Joe stared into the empty hearth as he began his story, trying to decide where to begin. It amazed him how easily he could return in his mind to New Orleans, but it was a far more difficult thing to bring his family along with him. It was almost as though he had never been away. Joe could easily see himself returning home that night. He could feel the liquid heat of summer on his face and could smell the mildew and decay of the city, as he returned the room he and his mother had shared. Bawdy and raucous, the life of the street was only beginning, although it was after midnight. Men, who had already lost their day’s earnings to the beer halls and gin mills of the district, wandered in and out of alleys and dark corners that Joe himself dared not enter. After all, he had just turned fourteen.

His mother has left him hours earlier to work at a newer dance hall, in another part of the city. It had been a decent job, better than most, and she walked out that evening in an especially good mood. Things were looking up after all. After she left, Joe had gone to his favorite saloon, the luckiest one, where he never failed to win. His pockets full of cash, he did not notice the older man, who waited in the shadows, who had waited for hours for either of the two to finally return home.

Back in the tiny room they shared, Joe struggled with the lamp. Though the wick was partially visible from the light of the moon shining through the window, it was hard to light, and Joe hated to waste fuel. So intent was he on his task, he barely heard the floorboards creaking behind him, until it was too late. He had just about succeeded, so he did not turn around.

“Mama?” he asked, puzzled, over his shoulder. “You’re early.”

The knife slashed him in the small of his back. Tore through muscle and sinew, even as Joe wrenched himself away. As he fell back upon the floor, it struck him as odd that he could barely feel a thing. He must be hurt badly, he thought dispassionately, could be dying even. He could feel the blood flowing, he was awash in it, and he slipped, desperately trying to get away. He groped for the lamp on the table, and managed to throw it out into the darkness. He could barely see a thing and had no way of knowing if it found its mark. Joe felt himself drifting in and out of his body, as if in a half-remembered dream.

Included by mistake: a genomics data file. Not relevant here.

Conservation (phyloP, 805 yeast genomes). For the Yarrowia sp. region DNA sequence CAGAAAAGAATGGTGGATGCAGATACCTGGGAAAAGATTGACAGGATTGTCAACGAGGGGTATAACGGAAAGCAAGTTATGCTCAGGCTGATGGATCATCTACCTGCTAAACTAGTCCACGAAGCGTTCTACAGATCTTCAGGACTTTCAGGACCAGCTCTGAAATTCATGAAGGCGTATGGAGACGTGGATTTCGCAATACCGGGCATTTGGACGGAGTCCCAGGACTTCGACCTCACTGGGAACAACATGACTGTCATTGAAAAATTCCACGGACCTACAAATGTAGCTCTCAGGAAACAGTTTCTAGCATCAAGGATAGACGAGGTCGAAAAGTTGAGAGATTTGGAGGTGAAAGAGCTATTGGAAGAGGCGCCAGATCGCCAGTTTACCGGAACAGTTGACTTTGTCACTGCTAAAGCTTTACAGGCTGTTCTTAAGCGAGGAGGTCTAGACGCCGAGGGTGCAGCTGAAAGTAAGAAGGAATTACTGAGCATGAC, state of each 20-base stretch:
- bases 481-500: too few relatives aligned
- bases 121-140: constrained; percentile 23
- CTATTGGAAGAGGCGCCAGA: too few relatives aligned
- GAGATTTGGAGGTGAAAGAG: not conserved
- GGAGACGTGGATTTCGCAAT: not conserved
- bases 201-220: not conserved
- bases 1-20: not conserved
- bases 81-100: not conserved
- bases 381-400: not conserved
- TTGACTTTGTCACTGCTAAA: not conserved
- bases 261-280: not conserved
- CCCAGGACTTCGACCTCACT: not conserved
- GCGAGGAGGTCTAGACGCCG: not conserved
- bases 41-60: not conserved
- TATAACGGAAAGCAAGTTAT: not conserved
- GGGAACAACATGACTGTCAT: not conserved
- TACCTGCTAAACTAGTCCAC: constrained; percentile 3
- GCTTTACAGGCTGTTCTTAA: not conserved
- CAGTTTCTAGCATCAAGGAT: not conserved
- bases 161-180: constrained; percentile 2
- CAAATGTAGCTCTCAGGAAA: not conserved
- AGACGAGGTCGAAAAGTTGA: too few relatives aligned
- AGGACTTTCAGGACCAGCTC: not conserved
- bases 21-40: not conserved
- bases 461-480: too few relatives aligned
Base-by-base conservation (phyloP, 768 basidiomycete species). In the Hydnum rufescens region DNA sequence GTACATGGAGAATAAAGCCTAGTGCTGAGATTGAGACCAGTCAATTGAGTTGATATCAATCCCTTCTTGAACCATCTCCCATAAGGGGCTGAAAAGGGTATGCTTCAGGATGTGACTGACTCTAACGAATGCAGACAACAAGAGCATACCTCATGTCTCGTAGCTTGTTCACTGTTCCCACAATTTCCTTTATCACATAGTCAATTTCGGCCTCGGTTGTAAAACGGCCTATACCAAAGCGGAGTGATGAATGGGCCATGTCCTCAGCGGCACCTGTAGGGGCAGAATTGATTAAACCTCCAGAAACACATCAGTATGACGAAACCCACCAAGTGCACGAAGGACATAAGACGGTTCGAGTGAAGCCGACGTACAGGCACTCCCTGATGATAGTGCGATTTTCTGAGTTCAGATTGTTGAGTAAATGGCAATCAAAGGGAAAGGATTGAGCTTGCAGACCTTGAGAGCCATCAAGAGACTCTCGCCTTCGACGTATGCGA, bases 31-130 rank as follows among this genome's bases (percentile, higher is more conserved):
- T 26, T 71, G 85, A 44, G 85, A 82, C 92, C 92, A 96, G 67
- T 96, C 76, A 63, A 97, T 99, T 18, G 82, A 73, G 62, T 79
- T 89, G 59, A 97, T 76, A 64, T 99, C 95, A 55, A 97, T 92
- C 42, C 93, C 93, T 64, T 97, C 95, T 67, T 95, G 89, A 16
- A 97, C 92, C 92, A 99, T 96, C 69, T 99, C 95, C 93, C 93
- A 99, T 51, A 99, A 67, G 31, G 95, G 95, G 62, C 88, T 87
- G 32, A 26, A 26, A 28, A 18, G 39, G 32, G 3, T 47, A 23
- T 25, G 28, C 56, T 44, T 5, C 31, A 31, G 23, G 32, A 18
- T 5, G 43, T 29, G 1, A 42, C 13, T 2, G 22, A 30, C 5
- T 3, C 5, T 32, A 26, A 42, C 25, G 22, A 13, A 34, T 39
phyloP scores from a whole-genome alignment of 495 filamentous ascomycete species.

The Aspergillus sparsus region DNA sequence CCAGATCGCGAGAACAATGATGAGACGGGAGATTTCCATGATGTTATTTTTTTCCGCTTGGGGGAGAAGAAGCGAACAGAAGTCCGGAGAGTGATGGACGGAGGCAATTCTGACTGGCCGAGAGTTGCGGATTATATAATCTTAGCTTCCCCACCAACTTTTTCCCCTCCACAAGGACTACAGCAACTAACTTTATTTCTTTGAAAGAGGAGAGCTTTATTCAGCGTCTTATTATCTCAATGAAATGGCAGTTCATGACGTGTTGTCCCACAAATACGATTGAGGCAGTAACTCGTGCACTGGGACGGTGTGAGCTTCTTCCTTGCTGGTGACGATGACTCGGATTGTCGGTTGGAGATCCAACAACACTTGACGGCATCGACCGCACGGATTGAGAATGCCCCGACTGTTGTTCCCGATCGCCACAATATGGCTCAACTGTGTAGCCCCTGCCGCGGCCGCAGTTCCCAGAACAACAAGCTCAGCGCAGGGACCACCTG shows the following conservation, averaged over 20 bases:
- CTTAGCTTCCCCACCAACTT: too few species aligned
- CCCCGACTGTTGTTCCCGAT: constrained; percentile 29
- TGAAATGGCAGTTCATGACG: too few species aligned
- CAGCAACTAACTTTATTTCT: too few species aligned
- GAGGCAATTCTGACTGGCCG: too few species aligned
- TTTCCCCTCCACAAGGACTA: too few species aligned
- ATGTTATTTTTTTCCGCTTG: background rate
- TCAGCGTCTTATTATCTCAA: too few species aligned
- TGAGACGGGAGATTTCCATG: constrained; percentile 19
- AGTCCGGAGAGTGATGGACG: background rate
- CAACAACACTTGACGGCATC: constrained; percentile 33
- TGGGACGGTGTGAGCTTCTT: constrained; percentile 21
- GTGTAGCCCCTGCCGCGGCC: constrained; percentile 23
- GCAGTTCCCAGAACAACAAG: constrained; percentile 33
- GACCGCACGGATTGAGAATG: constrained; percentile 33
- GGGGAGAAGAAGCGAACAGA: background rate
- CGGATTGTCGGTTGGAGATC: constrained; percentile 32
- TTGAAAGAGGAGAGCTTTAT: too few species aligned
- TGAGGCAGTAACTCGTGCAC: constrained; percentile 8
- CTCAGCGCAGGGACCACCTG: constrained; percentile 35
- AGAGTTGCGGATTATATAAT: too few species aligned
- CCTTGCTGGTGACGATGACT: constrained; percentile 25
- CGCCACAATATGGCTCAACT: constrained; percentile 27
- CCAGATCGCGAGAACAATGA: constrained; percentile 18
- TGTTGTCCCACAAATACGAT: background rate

His life might have ended there, in that dark, stifling room. But his mother also had a way of walking into trouble. The door flew open and Marie, home early that night, hesitated for just a second, taking it all in. She did not scream. She was not a woman who panicked easily, for she knew no good could come from attracting unwanted attention. Marie ran to the wall and pulled her epee from its sheath. In the odd shroud of moonlight, Joe could see the man struggling with his mother, and the light slanted wildly as he started towards them. No one would hurt his mother, he vowed, and with strength born from shock and desperation, Joe crawled towards them on his hands and his knees.

When he reached them at last, his mother took one look at her son and the rage on her face, told Joe that already they had won.